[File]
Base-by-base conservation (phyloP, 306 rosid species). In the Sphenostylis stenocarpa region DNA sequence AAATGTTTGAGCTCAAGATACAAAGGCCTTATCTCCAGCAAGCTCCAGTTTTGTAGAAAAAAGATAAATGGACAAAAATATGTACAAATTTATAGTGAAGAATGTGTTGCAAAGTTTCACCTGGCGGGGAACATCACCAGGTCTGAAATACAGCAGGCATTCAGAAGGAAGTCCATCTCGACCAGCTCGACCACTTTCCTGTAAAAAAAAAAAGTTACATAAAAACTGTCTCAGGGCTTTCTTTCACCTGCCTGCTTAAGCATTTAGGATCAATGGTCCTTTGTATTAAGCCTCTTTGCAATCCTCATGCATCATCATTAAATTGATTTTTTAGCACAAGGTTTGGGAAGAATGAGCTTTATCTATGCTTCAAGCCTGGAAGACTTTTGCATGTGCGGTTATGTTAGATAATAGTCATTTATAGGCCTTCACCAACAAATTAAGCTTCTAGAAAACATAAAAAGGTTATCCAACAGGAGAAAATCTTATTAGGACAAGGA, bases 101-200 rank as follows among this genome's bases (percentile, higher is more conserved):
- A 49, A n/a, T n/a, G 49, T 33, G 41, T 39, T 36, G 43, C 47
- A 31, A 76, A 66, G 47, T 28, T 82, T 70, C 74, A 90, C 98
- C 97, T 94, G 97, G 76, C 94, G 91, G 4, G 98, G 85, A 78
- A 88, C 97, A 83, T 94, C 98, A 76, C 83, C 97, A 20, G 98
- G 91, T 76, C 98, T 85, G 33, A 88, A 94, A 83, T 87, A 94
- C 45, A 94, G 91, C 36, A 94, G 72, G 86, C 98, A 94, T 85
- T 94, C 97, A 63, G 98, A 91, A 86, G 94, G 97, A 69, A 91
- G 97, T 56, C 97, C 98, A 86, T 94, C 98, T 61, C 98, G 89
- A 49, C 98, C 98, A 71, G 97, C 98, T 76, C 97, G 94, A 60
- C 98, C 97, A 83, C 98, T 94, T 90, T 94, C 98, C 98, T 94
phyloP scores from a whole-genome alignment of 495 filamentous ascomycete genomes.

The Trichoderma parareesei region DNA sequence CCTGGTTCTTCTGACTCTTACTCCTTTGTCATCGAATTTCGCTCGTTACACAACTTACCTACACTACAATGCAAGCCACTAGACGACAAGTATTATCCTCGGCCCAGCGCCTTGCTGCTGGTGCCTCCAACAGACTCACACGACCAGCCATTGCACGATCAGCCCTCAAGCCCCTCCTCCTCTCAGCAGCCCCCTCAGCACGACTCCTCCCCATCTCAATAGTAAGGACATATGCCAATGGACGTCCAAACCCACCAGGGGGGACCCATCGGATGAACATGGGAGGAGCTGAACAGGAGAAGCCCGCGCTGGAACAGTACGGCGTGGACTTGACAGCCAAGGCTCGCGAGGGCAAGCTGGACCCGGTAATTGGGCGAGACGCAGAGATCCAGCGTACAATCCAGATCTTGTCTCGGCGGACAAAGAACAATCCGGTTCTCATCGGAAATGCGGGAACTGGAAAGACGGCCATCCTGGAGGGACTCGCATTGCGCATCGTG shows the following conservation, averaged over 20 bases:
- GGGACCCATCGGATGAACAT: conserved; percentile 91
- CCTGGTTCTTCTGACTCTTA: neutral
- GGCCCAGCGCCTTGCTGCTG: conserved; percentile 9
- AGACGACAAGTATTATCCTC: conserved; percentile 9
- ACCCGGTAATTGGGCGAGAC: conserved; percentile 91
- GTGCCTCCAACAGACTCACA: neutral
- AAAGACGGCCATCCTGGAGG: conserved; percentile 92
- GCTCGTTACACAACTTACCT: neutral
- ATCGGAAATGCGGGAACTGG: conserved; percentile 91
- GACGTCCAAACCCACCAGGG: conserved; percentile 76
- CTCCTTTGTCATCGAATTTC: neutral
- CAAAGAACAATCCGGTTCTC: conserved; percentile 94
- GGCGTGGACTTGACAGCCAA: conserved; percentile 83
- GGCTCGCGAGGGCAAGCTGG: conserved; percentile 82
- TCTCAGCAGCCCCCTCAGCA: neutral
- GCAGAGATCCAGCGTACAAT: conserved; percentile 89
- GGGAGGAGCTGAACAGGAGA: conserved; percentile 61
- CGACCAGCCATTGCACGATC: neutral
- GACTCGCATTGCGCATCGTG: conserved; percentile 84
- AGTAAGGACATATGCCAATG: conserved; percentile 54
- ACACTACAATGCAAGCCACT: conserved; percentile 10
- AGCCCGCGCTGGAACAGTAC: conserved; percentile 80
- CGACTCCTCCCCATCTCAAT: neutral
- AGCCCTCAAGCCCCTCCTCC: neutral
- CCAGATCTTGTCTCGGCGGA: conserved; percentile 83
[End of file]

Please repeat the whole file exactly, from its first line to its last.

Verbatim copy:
Base-by-base conservation (phyloP, 306 rosid species). In the Sphenostylis stenocarpa region DNA sequence AAATGTTTGAGCTCAAGATACAAAGGCCTTATCTCCAGCAAGCTCCAGTTTTGTAGAAAAAAGATAAATGGACAAAAATATGTACAAATTTATAGTGAAGAATGTGTTGCAAAGTTTCACCTGGCGGGGAACATCACCAGGTCTGAAATACAGCAGGCATTCAGAAGGAAGTCCATCTCGACCAGCTCGACCACTTTCCTGTAAAAAAAAAAAGTTACATAAAAACTGTCTCAGGGCTTTCTTTCACCTGCCTGCTTAAGCATTTAGGATCAATGGTCCTTTGTATTAAGCCTCTTTGCAATCCTCATGCATCATCATTAAATTGATTTTTTAGCACAAGGTTTGGGAAGAATGAGCTTTATCTATGCTTCAAGCCTGGAAGACTTTTGCATGTGCGGTTATGTTAGATAATAGTCATTTATAGGCCTTCACCAACAAATTAAGCTTCTAGAAAACATAAAAAGGTTATCCAACAGGAGAAAATCTTATTAGGACAAGGA, bases 101-200 rank as follows among this genome's bases (percentile, higher is more conserved):
- A 49, A n/a, T n/a, G 49, T 33, G 41, T 39, T 36, G 43, C 47
- A 31, A 76, A 66, G 47, T 28, T 82, T 70, C 74, A 90, C 98
- C 97, T 94, G 97, G 76, C 94, G 91, G 4, G 98, G 85, A 78
- A 88, C 97, A 83, T 94, C 98, A 76, C 83, C 97, A 20, G 98
- G 91, T 76, C 98, T 85, G 33, A 88, A 94, A 83, T 87, A 94
- C 45, A 94, G 91, C 36, A 94, G 72, G 86, C 98, A 94, T 85
- T 94, C 97, A 63, G 98, A 91, A 86, G 94, G 97, A 69, A 91
- G 97, T 56, C 97, C 98, A 86, T 94, C 98, T 61, C 98, G 89
- A 49, C 98, C 98, A 71, G 97, C 98, T 76, C 97, G 94, A 60
- C 98, C 97, A 83, C 98, T 94, T 90, T 94, C 98, C 98, T 94
phyloP scores from a whole-genome alignment of 495 filamentous ascomycete genomes.

The Trichoderma parareesei region DNA sequence CCTGGTTCTTCTGACTCTTACTCCTTTGTCATCGAATTTCGCTCGTTACACAACTTACCTACACTACAATGCAAGCCACTAGACGACAAGTATTATCCTCGGCCCAGCGCCTTGCTGCTGGTGCCTCCAACAGACTCACACGACCAGCCATTGCACGATCAGCCCTCAAGCCCCTCCTCCTCTCAGCAGCCCCCTCAGCACGACTCCTCCCCATCTCAATAGTAAGGACATATGCCAATGGACGTCCAAACCCACCAGGGGGGACCCATCGGATGAACATGGGAGGAGCTGAACAGGAGAAGCCCGCGCTGGAACAGTACGGCGTGGACTTGACAGCCAAGGCTCGCGAGGGCAAGCTGGACCCGGTAATTGGGCGAGACGCAGAGATCCAGCGTACAATCCAGATCTTGTCTCGGCGGACAAAGAACAATCCGGTTCTCATCGGAAATGCGGGAACTGGAAAGACGGCCATCCTGGAGGGACTCGCATTGCGCATCGTG shows the following conservation, averaged over 20 bases:
- GGGACCCATCGGATGAACAT: conserved; percentile 91
- CCTGGTTCTTCTGACTCTTA: neutral
- GGCCCAGCGCCTTGCTGCTG: conserved; percentile 9
- AGACGACAAGTATTATCCTC: conserved; percentile 9
- ACCCGGTAATTGGGCGAGAC: conserved; percentile 91
- GTGCCTCCAACAGACTCACA: neutral
- AAAGACGGCCATCCTGGAGG: conserved; percentile 92
- GCTCGTTACACAACTTACCT: neutral
- ATCGGAAATGCGGGAACTGG: conserved; percentile 91
- GACGTCCAAACCCACCAGGG: conserved; percentile 76
- CTCCTTTGTCATCGAATTTC: neutral
- CAAAGAACAATCCGGTTCTC: conserved; percentile 94
- GGCGTGGACTTGACAGCCAA: conserved; percentile 83
- GGCTCGCGAGGGCAAGCTGG: conserved; percentile 82
- TCTCAGCAGCCCCCTCAGCA: neutral
- GCAGAGATCCAGCGTACAAT: conserved; percentile 89
- GGGAGGAGCTGAACAGGAGA: conserved; percentile 61
- CGACCAGCCATTGCACGATC: neutral
- GACTCGCATTGCGCATCGTG: conserved; percentile 84
- AGTAAGGACATATGCCAATG: conserved; percentile 54
- ACACTACAATGCAAGCCACT: conserved; percentile 10
- AGCCCGCGCTGGAACAGTAC: conserved; percentile 80
- CGACTCCTCCCCATCTCAAT: neutral
- AGCCCTCAAGCCCCTCCTCC: neutral
- CCAGATCTTGTCTCGGCGGA: conserved; percentile 83